During my 20+ year career in palliative care, I've had numerous experiences of families arriving at the hospital room to find their recently-deceased loved one already "zipped up" in an opaque plastic body bag, ready for transport to the morgue, or arriving in the morgue where an attendant will "unzip" the deceased. How utterly dehumanizing a memory for loved ones, and one that fails to communicate the respect due to decedents and their families.
This idea stems from a ritual in the hospice unit I directed at the VA, where every Veteran decedent was transported out of the unit draped with an American flag and we then all partook in a flag-folding ceremony.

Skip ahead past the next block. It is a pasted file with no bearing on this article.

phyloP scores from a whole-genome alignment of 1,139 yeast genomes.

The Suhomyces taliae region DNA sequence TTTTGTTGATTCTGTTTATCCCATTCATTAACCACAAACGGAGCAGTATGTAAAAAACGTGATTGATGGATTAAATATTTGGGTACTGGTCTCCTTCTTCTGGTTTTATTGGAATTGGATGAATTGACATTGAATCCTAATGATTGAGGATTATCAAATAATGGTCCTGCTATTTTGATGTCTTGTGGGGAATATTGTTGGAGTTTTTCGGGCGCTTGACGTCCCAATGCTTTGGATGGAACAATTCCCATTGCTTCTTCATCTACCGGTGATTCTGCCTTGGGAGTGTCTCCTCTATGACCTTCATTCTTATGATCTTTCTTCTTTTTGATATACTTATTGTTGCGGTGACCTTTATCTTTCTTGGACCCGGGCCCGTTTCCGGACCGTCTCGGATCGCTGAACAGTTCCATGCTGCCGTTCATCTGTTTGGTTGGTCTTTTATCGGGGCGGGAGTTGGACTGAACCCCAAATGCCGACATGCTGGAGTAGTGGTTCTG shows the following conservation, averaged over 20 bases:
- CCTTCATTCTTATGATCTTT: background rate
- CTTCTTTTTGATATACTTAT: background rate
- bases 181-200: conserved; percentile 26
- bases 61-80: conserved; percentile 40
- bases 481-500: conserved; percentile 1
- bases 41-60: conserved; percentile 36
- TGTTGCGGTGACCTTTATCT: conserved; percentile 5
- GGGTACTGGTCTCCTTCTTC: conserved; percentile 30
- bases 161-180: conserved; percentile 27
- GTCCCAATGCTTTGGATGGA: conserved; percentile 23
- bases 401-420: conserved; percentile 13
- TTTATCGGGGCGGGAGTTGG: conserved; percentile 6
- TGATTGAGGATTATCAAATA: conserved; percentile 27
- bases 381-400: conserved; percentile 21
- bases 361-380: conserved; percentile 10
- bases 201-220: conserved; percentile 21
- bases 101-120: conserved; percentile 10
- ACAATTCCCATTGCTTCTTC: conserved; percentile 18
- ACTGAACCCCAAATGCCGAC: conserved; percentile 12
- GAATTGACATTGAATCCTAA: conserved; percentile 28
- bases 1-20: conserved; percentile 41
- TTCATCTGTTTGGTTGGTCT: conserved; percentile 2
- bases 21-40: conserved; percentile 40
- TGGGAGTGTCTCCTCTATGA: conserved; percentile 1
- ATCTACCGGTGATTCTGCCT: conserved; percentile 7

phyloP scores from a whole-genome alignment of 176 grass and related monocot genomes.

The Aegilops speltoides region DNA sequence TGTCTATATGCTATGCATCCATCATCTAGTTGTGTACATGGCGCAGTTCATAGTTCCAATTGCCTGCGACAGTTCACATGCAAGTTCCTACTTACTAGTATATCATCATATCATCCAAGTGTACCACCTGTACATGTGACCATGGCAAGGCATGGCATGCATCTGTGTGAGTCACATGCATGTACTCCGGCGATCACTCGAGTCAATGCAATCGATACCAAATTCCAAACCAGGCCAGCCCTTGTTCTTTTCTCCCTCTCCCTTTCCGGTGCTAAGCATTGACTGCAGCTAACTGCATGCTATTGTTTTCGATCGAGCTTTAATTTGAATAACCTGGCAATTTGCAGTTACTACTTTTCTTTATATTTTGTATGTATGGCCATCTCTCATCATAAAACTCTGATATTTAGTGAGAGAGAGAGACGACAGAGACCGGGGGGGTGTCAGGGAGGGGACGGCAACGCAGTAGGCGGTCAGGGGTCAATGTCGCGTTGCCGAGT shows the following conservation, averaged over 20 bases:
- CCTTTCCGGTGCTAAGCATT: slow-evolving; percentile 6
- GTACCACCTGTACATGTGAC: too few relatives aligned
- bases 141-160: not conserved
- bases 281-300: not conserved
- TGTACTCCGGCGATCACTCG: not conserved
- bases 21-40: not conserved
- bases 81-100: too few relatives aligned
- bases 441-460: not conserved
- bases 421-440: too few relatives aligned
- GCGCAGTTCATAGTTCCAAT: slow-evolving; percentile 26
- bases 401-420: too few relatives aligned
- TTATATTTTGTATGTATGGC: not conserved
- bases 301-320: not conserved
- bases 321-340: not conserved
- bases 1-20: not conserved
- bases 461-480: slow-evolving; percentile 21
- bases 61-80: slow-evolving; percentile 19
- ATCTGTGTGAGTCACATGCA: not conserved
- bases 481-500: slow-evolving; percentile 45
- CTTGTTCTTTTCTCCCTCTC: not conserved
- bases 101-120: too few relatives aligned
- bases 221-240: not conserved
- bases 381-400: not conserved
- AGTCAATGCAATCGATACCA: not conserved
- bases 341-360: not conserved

I envision an alternative to the body bag -- a personalized "death garment" in which the body is placed shortly after the time of death, and in which it can reside through transport to the mortuary, crematorium, or other final destination. The death garment could be fashioned in a variety of formats, perhaps quilted together from meaningful garments from the person's/family's life, embroidered with a meaningful phrase, or even custom printed with meaningful photos. (I realize the last suggestion could be tacky, and/or conjure up images of Shutterfly discount coupons . . .)